- Place where the work was made
Edo (Tokugawa) period 1615 - 1868
Momoyama period 1573 - 1615 → Japan
- late 16th century-early 17th century
- Media category
- Materials used
- hanging scroll; ink on paper
- 148.3 x 171.1 cm
- Signature & date
Not signed. Not dated.
- Purchased 1981
- Not on display
- Accession number
- Artist information
attrib. Kanô Takanobu
Works in the collection
In 13th century Japan, with the development of Zen-Buddhist art, a new symbolic meaning was attributed to the dragon representing the soaring spirit of the freed satoric (or suddenly enlightened) soul. The dragon is often accompanied by a tiger, which is associated with the earthbound enlightened mind. Paintings of dragons swirling in the sky among clouds and tigers in a bamboo grove, were highly popular decorations in Zen Temples in the formats of hanging scrolls, sliding doors and folding screen.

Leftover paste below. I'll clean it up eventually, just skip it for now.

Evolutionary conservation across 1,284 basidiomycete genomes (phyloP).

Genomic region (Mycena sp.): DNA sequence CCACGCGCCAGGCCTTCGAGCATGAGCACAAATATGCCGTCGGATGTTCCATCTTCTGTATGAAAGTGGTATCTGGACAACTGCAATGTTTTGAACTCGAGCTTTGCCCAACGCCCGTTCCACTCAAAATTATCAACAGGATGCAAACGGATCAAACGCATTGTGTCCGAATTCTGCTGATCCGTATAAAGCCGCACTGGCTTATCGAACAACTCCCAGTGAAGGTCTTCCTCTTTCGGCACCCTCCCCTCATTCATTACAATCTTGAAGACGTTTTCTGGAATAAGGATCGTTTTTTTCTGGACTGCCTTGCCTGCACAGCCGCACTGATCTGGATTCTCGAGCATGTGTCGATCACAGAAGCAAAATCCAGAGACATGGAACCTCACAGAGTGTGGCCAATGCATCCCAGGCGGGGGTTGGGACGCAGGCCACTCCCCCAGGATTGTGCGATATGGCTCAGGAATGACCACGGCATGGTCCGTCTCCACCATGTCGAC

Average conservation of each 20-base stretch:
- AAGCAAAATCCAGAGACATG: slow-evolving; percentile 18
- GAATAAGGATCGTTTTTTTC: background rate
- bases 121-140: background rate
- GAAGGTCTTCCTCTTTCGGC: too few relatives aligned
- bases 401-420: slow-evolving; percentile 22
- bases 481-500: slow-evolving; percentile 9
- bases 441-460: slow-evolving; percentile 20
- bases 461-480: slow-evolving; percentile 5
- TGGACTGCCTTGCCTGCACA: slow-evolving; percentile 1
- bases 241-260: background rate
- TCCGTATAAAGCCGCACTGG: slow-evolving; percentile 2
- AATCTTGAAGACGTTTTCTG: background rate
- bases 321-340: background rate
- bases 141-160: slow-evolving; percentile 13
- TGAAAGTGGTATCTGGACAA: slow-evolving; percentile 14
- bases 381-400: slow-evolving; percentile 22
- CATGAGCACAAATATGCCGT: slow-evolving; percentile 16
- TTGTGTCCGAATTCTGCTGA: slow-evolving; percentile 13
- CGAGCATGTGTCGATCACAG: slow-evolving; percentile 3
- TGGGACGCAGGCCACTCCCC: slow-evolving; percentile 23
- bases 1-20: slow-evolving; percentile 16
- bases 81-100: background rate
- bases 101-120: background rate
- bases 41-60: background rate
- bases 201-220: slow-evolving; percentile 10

The dragon and tiger motif eventually spread from Zen circles into the secular world and especially appealed to the ruling samurai class in the 15th to 10th centuries, since both animals symbolised power, courage and authority.
This dynamic depiction of the dragon and tiger is attributed to Kano Takanobu and was originally pasted on a sliding door in the palace of a samurai warlord. Dragons in Japanese art are usually depicted with three claws, in contrast to the five or four claws usually found on Chinese ones.
Asian Art Department, AGNSW, January 2012
Where the work was made
Referenced in 2 publications
Edmund Capon AM, OBE and Jan Meek (Editors), Portrait of a Gallery, 'Asian Art', pg. 106-113, Sydney, 1984, 113 (colour illus.).
Jackie Menzies, Art of the Brush - Chinese & Japanese painting calligraphy, Sydney, 1995, 17.